Peace without Amnesties

By Francis Gribble

[The Living Age, November 16, 1918; from The Nineteenth Century and After]

The Pope's earnest appeal to the Entente belligerents to condone a felony for the sake of a quiet life is now ancient history. In the face of President Wilson's polite intimation that it was precisely because a felony had been committed that America had joined the war, it is unlikely to be renewed; for the visible Head of the Church upon earth cannot afford to insist too often or too emphatically that the massacre of the inferior clergy in Belgium by German swashbucklers was a trivial indiscretion which can easily be atoned for by a simple expression of regret. Nor is there much likelihood that any of the diminishing group of neutral Powers will come forward with a similar suggestion; for Germany has been careful to give no neutral any motive for trying to protect her from chastisement. The probability is, rather, that the proposal will reappear as a part of that' peace offensive' which the Austro-Hungarian Note has inaugurated—will come to us, in short, as a qualification of a German offer to surrender; and it therefore behooves us to consider in time what our response to it shall be.

At present Germany speaks with many voices; but it should not be impossible to disentangle from the confusion of tongues the general trend of German opinion. A long time has passed since Herr Helfferich boasted in the Reichstag that Germany's enemies would be her tributaries, bound to her for generations by a galling chain of debt. There was a period during which all talk of the kind ceased, followed by a period during which it revived; but even the Grand Admirals and the gasbags can hardly feel that it is seemly to indulge in it in the light of the present military situation. Indeed, both the Imperial Chancellor and the Colonial Secretary have lately taken to modifying their pretensions in public; while the general body of the German people would probably be glad to cut their losses on the lines indicated in the famous Reichstag resolution calling for peace without annexations or indemnities.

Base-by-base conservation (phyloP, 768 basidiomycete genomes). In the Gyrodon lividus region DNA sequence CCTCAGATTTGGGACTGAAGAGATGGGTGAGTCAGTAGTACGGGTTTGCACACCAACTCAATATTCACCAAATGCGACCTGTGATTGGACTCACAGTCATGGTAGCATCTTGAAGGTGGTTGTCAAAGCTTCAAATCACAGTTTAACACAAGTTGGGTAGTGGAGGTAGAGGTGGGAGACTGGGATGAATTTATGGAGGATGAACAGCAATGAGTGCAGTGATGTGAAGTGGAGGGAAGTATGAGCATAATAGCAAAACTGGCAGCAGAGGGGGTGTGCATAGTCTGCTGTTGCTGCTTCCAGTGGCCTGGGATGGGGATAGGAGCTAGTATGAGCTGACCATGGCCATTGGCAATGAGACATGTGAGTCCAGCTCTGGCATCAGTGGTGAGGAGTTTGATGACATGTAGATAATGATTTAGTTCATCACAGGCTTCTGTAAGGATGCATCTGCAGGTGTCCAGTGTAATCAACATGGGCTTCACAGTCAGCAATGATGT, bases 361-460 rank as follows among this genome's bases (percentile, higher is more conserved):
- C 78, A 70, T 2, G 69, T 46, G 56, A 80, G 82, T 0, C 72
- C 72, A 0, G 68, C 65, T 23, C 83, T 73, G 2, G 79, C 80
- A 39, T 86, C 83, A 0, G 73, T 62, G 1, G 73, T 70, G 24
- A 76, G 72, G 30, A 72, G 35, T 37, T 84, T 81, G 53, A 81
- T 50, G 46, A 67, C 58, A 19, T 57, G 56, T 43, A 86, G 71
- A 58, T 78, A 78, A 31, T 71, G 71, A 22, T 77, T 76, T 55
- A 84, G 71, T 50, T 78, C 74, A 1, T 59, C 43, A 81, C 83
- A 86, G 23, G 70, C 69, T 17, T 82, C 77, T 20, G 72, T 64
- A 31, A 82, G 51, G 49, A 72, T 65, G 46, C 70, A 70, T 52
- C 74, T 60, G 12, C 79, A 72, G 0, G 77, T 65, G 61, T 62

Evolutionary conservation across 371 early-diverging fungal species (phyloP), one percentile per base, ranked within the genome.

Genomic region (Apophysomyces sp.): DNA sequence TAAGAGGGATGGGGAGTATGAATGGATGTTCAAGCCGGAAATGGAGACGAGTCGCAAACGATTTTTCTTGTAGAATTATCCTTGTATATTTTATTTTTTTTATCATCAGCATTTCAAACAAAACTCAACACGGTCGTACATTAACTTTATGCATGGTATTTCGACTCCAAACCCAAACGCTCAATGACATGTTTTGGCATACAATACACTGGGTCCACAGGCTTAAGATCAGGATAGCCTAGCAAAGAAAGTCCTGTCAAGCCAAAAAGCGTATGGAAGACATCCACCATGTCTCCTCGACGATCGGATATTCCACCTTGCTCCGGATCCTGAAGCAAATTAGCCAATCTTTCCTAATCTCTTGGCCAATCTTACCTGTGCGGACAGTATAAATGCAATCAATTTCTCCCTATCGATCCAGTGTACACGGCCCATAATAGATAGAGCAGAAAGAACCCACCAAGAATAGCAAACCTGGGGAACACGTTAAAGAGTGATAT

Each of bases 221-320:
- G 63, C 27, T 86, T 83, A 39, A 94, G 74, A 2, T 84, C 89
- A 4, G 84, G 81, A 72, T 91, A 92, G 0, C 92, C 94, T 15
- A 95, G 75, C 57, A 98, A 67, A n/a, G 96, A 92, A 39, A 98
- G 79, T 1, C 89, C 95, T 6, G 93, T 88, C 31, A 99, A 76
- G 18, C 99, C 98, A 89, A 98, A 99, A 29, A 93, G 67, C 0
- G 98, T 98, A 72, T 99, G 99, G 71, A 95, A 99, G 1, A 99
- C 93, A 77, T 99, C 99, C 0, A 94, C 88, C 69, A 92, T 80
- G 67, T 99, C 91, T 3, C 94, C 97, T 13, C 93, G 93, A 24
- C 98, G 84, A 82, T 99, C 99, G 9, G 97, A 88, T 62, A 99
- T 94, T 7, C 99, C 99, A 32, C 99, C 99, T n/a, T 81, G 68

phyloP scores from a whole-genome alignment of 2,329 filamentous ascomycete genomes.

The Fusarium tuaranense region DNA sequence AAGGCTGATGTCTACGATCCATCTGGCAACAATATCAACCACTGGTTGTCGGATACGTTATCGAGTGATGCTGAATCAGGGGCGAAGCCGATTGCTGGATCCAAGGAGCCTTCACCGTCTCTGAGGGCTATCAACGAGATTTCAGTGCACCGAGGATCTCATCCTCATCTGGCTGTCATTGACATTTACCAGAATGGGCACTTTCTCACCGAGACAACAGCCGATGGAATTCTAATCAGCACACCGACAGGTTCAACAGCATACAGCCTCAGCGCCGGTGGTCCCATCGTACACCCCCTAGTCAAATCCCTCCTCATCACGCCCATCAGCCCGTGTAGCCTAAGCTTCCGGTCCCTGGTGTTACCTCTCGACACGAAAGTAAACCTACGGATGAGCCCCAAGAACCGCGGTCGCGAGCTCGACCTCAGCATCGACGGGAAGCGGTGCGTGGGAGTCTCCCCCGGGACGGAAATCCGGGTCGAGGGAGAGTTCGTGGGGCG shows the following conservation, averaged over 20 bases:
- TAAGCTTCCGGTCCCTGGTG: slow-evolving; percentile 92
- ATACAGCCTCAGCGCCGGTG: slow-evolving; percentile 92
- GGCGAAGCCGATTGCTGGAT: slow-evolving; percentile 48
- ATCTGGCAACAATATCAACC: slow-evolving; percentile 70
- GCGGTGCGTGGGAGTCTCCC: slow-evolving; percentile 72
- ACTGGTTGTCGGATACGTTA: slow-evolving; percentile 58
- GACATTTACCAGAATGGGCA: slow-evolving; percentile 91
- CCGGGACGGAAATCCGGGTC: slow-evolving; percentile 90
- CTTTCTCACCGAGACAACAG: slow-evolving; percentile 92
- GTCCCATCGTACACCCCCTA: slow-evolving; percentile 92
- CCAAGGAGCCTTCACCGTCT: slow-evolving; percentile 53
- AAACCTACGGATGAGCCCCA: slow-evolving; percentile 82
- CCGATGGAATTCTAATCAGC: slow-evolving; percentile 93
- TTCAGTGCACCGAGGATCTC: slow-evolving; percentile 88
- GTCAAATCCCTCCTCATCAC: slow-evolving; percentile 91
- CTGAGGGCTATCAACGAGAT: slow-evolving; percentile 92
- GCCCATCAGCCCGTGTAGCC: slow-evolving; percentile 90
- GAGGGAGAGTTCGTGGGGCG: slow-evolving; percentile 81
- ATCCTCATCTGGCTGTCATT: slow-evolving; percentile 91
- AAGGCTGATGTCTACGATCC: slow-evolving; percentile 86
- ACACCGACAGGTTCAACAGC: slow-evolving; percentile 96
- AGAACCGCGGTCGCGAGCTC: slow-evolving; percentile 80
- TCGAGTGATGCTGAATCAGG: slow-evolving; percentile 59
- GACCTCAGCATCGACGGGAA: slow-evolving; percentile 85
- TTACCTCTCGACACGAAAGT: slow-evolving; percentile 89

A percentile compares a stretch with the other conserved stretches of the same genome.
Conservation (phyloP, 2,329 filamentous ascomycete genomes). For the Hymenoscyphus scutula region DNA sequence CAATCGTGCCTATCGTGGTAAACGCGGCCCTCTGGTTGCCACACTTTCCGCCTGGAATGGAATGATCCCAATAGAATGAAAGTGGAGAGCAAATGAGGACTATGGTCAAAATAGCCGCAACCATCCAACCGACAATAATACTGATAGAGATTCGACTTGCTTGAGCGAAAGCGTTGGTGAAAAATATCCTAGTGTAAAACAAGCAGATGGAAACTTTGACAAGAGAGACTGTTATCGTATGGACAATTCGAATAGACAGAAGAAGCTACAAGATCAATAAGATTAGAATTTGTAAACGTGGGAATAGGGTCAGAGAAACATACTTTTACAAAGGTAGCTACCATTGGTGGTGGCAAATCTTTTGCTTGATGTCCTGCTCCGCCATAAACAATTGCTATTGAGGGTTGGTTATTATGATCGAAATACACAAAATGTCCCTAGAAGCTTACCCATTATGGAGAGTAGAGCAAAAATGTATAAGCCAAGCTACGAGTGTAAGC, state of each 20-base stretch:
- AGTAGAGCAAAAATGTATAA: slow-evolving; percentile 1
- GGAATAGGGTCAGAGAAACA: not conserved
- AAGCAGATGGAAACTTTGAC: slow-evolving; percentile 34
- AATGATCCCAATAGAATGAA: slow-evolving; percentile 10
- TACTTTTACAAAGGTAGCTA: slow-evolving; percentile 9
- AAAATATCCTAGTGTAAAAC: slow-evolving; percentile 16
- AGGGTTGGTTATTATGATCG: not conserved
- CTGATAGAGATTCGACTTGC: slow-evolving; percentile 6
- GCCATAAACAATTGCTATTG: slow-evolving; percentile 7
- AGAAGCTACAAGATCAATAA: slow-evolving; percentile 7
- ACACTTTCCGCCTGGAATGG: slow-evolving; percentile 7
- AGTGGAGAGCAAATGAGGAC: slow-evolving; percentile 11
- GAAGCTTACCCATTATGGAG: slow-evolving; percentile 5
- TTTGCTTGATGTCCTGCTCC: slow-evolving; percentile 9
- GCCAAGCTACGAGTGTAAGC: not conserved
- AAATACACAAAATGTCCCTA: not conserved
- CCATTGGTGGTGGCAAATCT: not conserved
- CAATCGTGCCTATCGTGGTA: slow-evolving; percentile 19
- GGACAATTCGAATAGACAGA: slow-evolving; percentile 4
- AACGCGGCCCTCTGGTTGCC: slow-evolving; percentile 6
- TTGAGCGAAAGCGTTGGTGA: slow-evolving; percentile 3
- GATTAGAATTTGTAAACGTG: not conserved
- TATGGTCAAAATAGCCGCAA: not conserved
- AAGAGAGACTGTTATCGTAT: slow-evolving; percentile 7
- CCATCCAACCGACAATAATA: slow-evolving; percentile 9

What the people feel to-day the leaders will have to say to-morrow. Dr. Michaelis, indeed, said something of the sort some time ago, though he subsequently explained that he had not meant what he said but was adapting his oratory to the requirements of his audience and the moment. In due course, Dr. Hertling or another will not only say it, but mean it; and when he has said and meant it in vain, he will become still more accommodating. Eventually, in short, Dr. Hertling or another will hold, as it were, a Dutch auction of German pretensions. He will offer the unconditional evacuation of any territories still in German hands; he will offer to pay an indemnity if it is camouflaged as a 'reconstruction fund;' he will offer, successively, to yield the less valuable parts of Alsace-Lorraine—the more valuable parts of those provinces—the whole of them. Under pressure, he will consent to surrender a goodly portion of the mercantile marine in compensation for German piracy, and cease to stand out for most-favored-nation treatment in future commerce, or for any agreed share of those raw materials which the Entente Powers control. Though he will come to those concessions reluctantly and slowly, he will come to them. But there is one point about which—unless a German revolution changes the whole face of things — he will haggle his hardest in the last ditch of all. He will insist, as long as he is in a position to insist upon anything, that the terms of peace shall, at least, include a full amnesty for all crimes and illegalities alleged to have been committed in the course of the war.

He can, of course, do nothing else. At all events the Kaiser and his Junkers, whose mouthpiece he will be, can do nothing else; for the threats directed at them from the camp of their enemies have been quite loud enough to reach their ears. Mr. Asquith long ago promised England that the persons responsible for the maltreatment of British prisoners should be punished, even if they were found to occupy the most exalted stations. The editor of one of the leading French reviews, surveying the desolation wrought in his country, has written the words: l'execution du chef de bande s'impose; and he has been careful to point out that hanging is the most ignominious kind of capital punishment which the principles of humanity permit. M. Jean Massart, on behalf of Belgium, has besought his countrymen to keep a careful and exact record of all délits de droit commun committed by Germans on Belgian soil, with a view to the eventual punishment of their authors by a Belgian Court of Justice, and has insisted that the treaty of peace must provide specifically for the extradition of the accused. The Italians, on their part, have made it clear that they regard the hanging of Dr. Battista as a judicial murder for which capital punishment is due; and the subsequent shooting of the Czecho-Slovak prisoners taken from their army on the Piave is not likely to turn away their wrath.